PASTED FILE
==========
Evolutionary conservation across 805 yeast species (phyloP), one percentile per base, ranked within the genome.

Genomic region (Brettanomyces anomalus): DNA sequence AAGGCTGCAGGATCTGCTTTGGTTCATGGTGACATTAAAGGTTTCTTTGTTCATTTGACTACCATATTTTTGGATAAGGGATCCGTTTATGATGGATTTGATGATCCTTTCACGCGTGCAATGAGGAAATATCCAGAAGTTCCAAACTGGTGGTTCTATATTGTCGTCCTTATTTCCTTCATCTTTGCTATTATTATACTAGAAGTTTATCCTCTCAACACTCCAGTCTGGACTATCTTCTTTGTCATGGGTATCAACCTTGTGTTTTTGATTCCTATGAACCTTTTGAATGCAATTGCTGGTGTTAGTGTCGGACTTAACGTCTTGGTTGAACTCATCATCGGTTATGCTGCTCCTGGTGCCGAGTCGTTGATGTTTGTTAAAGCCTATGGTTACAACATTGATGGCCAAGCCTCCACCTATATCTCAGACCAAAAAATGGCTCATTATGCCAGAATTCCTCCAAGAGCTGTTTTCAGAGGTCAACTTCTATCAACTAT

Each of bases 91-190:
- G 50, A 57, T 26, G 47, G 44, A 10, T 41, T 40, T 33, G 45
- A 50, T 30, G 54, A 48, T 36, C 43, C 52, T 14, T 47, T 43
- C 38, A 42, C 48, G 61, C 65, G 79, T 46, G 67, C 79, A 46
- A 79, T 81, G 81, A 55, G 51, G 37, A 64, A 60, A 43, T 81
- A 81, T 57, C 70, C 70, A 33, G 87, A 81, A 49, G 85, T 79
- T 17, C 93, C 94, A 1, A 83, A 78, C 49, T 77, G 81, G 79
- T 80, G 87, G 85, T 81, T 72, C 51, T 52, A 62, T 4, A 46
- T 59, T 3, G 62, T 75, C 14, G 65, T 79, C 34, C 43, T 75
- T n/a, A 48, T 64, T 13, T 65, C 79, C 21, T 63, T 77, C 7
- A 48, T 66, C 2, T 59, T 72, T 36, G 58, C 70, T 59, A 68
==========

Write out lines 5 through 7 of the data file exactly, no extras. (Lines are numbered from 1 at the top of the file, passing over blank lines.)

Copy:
- A 50, T 30, G 54, A 48, T 36, C 43, C 52, T 14, T 47, T 43
- C 38, A 42, C 48, G 61, C 65, G 79, T 46, G 67, C 79, A 46
- A 79, T 81, G 81, A 55, G 51, G 37, A 64, A 60, A 43, T 81